Early in the Civil War, Public Resolution 82, containing a provision for a Navy Medal of Valor, was signed into law by President Abraham Lincoln on December 21, 1861. The medal was "to be bestowed upon such petty officers, seamen, landsmen, and Marines as shall most distinguish themselves by their gallantry and other seamanlike qualities during the present war." Secretary of the Navy Gideon Welles directed the Philadelphia Mint to design the new decoration. Shortly afterward, a resolution of similar wording was introduced on behalf of the Army and was signed into law on July 12, 1862. This measure provided for awarding a Medal of Honor, as the Navy version also came to be called: "to such noncommissioned officers and privates as shall most distinguish themselves by their gallantry in action, and other soldier-like qualities, during the present insurrection."

Six Union soldiers who hijacked the General, a Confederate locomotive were the first recipients. Raid leader James J. Andrews, a civilian hanged as a Union spy, did not receive the medal. Many Medals of Honor awarded in the 19th century were associated with saving the flag, not just for patriotic reasons, but because the flag was a primary means of battlefield communication. During the time of the Civil War, no other military award was authorized, and to many this explains why some seemingly less notable actions were recognized by the Medal of Honor during that war.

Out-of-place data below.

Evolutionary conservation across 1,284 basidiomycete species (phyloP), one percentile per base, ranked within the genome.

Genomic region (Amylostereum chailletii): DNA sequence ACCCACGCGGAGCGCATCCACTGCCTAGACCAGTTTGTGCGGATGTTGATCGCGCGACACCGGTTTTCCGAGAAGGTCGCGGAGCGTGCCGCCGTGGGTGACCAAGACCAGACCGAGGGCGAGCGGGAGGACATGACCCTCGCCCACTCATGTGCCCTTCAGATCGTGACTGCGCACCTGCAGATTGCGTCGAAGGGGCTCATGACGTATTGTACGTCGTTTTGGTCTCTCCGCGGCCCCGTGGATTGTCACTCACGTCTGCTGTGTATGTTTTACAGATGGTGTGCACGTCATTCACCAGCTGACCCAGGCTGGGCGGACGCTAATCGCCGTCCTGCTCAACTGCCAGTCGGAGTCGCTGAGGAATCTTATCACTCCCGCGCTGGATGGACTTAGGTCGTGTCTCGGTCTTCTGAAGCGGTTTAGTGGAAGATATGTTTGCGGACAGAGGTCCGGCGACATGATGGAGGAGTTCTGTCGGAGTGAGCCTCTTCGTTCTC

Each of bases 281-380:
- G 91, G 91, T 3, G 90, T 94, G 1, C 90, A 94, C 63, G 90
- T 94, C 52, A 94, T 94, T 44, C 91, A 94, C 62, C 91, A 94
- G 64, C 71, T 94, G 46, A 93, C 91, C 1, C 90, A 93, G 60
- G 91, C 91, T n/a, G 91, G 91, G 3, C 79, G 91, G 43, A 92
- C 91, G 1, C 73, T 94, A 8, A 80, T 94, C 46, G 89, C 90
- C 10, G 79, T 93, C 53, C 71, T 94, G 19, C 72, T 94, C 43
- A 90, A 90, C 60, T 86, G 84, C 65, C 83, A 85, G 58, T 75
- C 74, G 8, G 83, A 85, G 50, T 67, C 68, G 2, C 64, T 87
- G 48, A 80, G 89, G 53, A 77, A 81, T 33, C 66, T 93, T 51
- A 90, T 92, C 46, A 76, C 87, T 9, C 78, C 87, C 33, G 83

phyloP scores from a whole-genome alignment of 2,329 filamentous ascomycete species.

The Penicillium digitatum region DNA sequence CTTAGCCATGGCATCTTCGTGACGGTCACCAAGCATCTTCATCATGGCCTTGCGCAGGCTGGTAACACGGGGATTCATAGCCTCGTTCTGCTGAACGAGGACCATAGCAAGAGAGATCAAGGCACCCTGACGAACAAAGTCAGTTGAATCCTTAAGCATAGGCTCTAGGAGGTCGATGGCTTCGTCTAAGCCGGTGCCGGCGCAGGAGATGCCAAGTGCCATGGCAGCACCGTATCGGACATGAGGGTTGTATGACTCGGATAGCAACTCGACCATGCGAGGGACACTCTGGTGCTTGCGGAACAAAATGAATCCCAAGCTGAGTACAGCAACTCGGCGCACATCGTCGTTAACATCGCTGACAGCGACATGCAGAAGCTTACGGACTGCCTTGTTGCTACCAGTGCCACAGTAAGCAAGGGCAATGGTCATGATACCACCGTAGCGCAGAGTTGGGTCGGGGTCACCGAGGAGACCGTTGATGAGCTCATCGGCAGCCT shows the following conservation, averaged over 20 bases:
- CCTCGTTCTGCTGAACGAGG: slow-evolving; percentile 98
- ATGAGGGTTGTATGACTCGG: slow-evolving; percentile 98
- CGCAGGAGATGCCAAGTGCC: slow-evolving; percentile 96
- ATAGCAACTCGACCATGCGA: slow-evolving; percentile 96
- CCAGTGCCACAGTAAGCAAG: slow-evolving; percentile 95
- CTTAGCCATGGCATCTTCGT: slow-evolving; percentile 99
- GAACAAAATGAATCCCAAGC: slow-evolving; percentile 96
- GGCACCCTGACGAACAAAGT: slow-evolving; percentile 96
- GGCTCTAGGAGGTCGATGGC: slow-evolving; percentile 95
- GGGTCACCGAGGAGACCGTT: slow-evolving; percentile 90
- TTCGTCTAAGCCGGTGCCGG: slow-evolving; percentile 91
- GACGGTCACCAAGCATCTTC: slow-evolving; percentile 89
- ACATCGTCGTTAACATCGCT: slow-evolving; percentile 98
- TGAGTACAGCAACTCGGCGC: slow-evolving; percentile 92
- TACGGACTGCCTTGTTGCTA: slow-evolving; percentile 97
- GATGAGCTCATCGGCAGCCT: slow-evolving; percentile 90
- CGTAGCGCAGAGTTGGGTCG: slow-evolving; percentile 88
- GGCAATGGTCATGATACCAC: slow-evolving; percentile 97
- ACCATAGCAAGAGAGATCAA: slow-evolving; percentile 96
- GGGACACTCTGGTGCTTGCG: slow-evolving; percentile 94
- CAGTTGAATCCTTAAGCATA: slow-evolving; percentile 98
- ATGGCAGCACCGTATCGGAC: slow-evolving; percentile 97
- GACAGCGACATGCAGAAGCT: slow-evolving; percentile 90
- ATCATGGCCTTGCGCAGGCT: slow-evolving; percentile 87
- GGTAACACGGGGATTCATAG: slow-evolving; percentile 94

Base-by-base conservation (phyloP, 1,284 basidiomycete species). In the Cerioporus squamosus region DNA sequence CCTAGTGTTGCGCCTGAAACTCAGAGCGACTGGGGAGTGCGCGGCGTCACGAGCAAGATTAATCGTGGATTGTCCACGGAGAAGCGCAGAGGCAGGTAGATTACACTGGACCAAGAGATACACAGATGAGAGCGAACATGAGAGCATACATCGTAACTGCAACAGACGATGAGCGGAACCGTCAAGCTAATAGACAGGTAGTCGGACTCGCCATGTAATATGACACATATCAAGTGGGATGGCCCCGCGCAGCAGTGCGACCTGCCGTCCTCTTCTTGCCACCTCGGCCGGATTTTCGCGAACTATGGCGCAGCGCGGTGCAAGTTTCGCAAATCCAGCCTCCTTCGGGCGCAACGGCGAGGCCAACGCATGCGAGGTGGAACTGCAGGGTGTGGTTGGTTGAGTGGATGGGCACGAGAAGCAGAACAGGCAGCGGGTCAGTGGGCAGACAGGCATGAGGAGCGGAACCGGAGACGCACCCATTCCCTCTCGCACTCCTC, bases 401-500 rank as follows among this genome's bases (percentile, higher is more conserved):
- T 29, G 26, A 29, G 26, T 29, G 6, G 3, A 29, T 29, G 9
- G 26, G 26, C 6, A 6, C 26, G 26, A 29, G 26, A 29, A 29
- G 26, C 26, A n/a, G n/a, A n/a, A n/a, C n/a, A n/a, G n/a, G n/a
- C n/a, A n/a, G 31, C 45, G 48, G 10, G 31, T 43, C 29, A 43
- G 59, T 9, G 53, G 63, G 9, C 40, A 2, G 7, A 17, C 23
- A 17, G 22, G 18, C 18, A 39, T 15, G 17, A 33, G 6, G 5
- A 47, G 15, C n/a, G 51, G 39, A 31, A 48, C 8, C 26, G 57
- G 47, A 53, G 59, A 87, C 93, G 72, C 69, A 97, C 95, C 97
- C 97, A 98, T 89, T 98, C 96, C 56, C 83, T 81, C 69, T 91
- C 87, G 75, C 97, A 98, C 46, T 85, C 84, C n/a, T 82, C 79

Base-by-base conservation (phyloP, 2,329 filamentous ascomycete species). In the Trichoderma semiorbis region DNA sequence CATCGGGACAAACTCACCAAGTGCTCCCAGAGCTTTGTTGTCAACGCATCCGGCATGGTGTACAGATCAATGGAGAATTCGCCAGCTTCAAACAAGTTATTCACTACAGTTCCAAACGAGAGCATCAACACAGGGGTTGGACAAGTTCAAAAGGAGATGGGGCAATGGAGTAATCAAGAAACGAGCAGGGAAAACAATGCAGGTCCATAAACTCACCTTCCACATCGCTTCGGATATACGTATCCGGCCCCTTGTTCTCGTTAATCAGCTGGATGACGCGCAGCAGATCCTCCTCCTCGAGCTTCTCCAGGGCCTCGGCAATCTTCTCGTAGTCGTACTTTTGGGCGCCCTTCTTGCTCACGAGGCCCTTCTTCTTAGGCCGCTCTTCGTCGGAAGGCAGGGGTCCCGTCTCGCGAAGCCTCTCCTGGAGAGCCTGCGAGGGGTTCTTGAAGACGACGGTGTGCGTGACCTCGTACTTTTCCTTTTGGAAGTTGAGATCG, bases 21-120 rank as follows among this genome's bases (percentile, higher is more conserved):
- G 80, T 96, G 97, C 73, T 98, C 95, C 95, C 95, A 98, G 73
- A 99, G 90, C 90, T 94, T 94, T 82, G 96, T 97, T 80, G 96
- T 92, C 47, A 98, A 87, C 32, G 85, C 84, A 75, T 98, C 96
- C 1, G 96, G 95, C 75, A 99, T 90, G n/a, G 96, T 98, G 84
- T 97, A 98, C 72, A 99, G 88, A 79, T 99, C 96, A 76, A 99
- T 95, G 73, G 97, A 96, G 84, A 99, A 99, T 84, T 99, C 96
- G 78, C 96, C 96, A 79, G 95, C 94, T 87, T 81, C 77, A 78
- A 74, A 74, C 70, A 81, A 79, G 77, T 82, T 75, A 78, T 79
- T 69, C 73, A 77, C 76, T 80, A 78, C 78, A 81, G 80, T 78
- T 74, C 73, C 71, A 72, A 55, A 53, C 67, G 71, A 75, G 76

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The U.S. state of Maine was a source of military manpower, supplies, ships, arms, and political support for the Union Army. Maine was the first state in the northeast to be aligned with the new Republican Party, partly due to the influence of evangelical Protestantism, and partly to the fact that Maine was a frontier state, and thus receptive to the party's "free soil" platform. Abraham Lincoln chose Maine's Hannibal Hamlin as his first Vice President, and said on meeting Brunswick novelist Harriet Beecher Stowe (the author of Uncle Tom's Cabin), "so this is the little lady who made this big war".